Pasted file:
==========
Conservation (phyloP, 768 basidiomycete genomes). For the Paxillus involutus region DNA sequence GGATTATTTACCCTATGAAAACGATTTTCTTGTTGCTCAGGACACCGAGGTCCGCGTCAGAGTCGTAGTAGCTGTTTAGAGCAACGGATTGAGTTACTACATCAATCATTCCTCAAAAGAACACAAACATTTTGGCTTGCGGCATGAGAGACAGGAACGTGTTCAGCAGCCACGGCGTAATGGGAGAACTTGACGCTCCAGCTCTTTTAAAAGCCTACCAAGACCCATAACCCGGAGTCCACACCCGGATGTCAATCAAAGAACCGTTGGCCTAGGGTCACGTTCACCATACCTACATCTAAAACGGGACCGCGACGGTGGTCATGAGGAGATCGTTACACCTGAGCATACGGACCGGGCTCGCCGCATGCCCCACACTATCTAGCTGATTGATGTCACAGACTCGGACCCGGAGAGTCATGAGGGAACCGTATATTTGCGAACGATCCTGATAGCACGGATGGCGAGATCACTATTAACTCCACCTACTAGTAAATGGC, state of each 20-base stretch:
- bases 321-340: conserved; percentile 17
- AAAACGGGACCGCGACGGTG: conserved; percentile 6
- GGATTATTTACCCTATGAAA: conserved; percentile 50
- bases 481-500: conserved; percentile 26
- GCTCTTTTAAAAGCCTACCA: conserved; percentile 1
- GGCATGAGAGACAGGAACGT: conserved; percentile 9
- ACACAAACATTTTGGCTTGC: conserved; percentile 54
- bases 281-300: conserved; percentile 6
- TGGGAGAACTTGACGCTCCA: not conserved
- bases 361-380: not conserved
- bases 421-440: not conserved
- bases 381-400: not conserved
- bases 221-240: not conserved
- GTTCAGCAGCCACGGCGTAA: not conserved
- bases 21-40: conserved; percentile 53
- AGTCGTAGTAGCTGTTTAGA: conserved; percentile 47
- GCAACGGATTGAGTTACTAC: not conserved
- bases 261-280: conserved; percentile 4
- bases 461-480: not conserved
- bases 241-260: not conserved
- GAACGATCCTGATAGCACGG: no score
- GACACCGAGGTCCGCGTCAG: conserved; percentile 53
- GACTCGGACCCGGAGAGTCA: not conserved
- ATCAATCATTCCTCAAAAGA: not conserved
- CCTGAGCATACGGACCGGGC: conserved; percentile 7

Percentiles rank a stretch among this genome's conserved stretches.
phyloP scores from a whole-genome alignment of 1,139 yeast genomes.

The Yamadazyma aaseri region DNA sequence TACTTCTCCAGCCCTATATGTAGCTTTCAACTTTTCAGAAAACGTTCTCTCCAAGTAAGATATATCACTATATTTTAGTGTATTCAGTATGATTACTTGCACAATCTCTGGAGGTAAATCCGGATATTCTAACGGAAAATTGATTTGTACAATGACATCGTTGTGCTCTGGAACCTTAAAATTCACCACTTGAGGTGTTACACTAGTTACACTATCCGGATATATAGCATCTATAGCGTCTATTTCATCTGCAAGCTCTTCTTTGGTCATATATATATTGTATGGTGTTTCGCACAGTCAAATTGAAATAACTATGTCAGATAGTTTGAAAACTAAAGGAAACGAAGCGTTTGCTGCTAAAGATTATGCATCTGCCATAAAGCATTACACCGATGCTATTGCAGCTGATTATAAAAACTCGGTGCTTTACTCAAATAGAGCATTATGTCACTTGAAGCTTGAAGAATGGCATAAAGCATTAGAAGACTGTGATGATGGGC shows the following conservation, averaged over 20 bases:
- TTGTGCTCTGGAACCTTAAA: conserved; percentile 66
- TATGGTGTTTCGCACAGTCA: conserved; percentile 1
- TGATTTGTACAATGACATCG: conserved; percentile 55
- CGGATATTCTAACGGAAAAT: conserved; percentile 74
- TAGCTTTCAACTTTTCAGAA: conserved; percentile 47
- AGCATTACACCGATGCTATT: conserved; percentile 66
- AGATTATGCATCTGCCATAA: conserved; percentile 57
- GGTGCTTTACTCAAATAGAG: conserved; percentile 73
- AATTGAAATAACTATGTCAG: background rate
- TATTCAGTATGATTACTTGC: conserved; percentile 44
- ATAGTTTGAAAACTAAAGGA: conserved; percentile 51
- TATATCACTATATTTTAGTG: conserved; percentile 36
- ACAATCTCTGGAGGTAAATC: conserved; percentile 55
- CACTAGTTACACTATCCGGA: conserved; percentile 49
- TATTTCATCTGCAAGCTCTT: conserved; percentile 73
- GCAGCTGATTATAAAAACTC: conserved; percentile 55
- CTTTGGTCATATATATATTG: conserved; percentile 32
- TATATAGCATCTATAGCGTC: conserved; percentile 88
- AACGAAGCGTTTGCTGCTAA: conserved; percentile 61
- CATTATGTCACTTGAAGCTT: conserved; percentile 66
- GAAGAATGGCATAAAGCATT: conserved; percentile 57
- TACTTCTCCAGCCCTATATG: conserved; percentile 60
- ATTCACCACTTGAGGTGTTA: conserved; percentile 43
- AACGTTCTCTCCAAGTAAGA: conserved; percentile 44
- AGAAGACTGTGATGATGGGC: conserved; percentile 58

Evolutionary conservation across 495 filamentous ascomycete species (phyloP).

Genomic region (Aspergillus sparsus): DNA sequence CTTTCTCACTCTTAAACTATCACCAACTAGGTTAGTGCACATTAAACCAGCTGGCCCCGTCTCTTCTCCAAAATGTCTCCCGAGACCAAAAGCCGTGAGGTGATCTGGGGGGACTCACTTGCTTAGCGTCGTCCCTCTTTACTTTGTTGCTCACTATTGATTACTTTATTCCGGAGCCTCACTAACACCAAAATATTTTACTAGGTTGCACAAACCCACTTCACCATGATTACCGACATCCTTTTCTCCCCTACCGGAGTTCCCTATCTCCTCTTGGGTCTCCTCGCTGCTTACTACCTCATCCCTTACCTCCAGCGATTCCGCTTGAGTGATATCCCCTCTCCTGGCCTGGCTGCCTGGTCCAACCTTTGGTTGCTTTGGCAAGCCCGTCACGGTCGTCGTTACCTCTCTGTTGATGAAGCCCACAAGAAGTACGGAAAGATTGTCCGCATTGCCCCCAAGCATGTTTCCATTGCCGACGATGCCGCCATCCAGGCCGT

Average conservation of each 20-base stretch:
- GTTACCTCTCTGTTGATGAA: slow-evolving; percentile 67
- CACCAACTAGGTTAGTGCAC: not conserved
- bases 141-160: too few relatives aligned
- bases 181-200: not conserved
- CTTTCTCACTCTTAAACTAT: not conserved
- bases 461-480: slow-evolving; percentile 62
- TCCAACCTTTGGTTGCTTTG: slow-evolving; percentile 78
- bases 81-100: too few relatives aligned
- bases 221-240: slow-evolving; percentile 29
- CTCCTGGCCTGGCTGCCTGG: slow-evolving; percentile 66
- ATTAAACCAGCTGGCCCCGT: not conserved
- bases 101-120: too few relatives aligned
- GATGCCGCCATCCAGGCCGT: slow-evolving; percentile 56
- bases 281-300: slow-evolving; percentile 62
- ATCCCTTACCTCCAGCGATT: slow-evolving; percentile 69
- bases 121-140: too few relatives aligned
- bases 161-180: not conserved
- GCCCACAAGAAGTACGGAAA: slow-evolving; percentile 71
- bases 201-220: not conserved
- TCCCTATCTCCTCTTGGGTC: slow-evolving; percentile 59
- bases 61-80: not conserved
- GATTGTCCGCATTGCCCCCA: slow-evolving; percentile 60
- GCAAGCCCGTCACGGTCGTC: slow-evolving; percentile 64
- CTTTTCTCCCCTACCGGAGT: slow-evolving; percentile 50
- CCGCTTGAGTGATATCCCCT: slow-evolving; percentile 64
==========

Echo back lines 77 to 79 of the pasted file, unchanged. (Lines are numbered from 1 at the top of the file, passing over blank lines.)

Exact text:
- TCCCTATCTCCTCTTGGGTC: slow-evolving; percentile 59
- bases 61-80: not conserved
- GATTGTCCGCATTGCCCCCA: slow-evolving; percentile 60